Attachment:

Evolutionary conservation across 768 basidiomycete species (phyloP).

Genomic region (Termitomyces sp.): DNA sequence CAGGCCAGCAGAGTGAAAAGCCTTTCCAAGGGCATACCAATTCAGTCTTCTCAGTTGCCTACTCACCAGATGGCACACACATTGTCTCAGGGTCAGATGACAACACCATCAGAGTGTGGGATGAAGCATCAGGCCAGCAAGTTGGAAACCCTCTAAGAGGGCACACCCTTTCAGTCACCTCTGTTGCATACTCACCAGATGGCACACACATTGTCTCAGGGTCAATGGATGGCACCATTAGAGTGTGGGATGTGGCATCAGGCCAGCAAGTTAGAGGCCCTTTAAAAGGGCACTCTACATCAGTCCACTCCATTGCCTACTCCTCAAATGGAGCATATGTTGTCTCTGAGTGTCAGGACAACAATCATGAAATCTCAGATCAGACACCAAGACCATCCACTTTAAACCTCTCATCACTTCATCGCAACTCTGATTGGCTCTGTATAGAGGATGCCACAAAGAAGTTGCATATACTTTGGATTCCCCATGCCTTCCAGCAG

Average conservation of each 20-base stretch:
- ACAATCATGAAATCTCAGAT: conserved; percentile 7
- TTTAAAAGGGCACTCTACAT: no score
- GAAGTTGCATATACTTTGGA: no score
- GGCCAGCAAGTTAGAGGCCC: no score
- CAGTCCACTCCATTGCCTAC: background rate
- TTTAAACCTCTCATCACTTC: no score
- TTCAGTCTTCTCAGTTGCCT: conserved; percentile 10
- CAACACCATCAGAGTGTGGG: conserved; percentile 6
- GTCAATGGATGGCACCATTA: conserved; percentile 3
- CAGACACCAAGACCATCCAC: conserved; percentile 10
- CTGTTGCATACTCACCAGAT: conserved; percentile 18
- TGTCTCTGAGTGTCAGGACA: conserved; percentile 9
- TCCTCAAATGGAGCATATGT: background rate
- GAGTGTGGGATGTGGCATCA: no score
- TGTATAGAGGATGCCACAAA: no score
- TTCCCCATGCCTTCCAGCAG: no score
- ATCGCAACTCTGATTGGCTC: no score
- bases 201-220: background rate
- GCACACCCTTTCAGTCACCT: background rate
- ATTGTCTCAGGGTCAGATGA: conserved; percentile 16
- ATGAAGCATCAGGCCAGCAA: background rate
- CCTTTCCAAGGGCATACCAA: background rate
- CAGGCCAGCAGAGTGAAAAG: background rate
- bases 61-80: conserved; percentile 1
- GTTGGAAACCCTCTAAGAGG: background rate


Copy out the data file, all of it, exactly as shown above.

Evolutionary conservation across 768 basidiomycete species (phyloP).

Genomic region (Termitomyces sp.): DNA sequence CAGGCCAGCAGAGTGAAAAGCCTTTCCAAGGGCATACCAATTCAGTCTTCTCAGTTGCCTACTCACCAGATGGCACACACATTGTCTCAGGGTCAGATGACAACACCATCAGAGTGTGGGATGAAGCATCAGGCCAGCAAGTTGGAAACCCTCTAAGAGGGCACACCCTTTCAGTCACCTCTGTTGCATACTCACCAGATGGCACACACATTGTCTCAGGGTCAATGGATGGCACCATTAGAGTGTGGGATGTGGCATCAGGCCAGCAAGTTAGAGGCCCTTTAAAAGGGCACTCTACATCAGTCCACTCCATTGCCTACTCCTCAAATGGAGCATATGTTGTCTCTGAGTGTCAGGACAACAATCATGAAATCTCAGATCAGACACCAAGACCATCCACTTTAAACCTCTCATCACTTCATCGCAACTCTGATTGGCTCTGTATAGAGGATGCCACAAAGAAGTTGCATATACTTTGGATTCCCCATGCCTTCCAGCAG

Average conservation of each 20-base stretch:
- ACAATCATGAAATCTCAGAT: conserved; percentile 7
- TTTAAAAGGGCACTCTACAT: no score
- GAAGTTGCATATACTTTGGA: no score
- GGCCAGCAAGTTAGAGGCCC: no score
- CAGTCCACTCCATTGCCTAC: background rate
- TTTAAACCTCTCATCACTTC: no score
- TTCAGTCTTCTCAGTTGCCT: conserved; percentile 10
- CAACACCATCAGAGTGTGGG: conserved; percentile 6
- GTCAATGGATGGCACCATTA: conserved; percentile 3
- CAGACACCAAGACCATCCAC: conserved; percentile 10
- CTGTTGCATACTCACCAGAT: conserved; percentile 18
- TGTCTCTGAGTGTCAGGACA: conserved; percentile 9
- TCCTCAAATGGAGCATATGT: background rate
- GAGTGTGGGATGTGGCATCA: no score
- TGTATAGAGGATGCCACAAA: no score
- TTCCCCATGCCTTCCAGCAG: no score
- ATCGCAACTCTGATTGGCTC: no score
- bases 201-220: background rate
- GCACACCCTTTCAGTCACCT: background rate
- ATTGTCTCAGGGTCAGATGA: conserved; percentile 16
- ATGAAGCATCAGGCCAGCAA: background rate
- CCTTTCCAAGGGCATACCAA: background rate
- CAGGCCAGCAGAGTGAAAAG: background rate
- bases 61-80: conserved; percentile 1
- GTTGGAAACCCTCTAAGAGG: background rate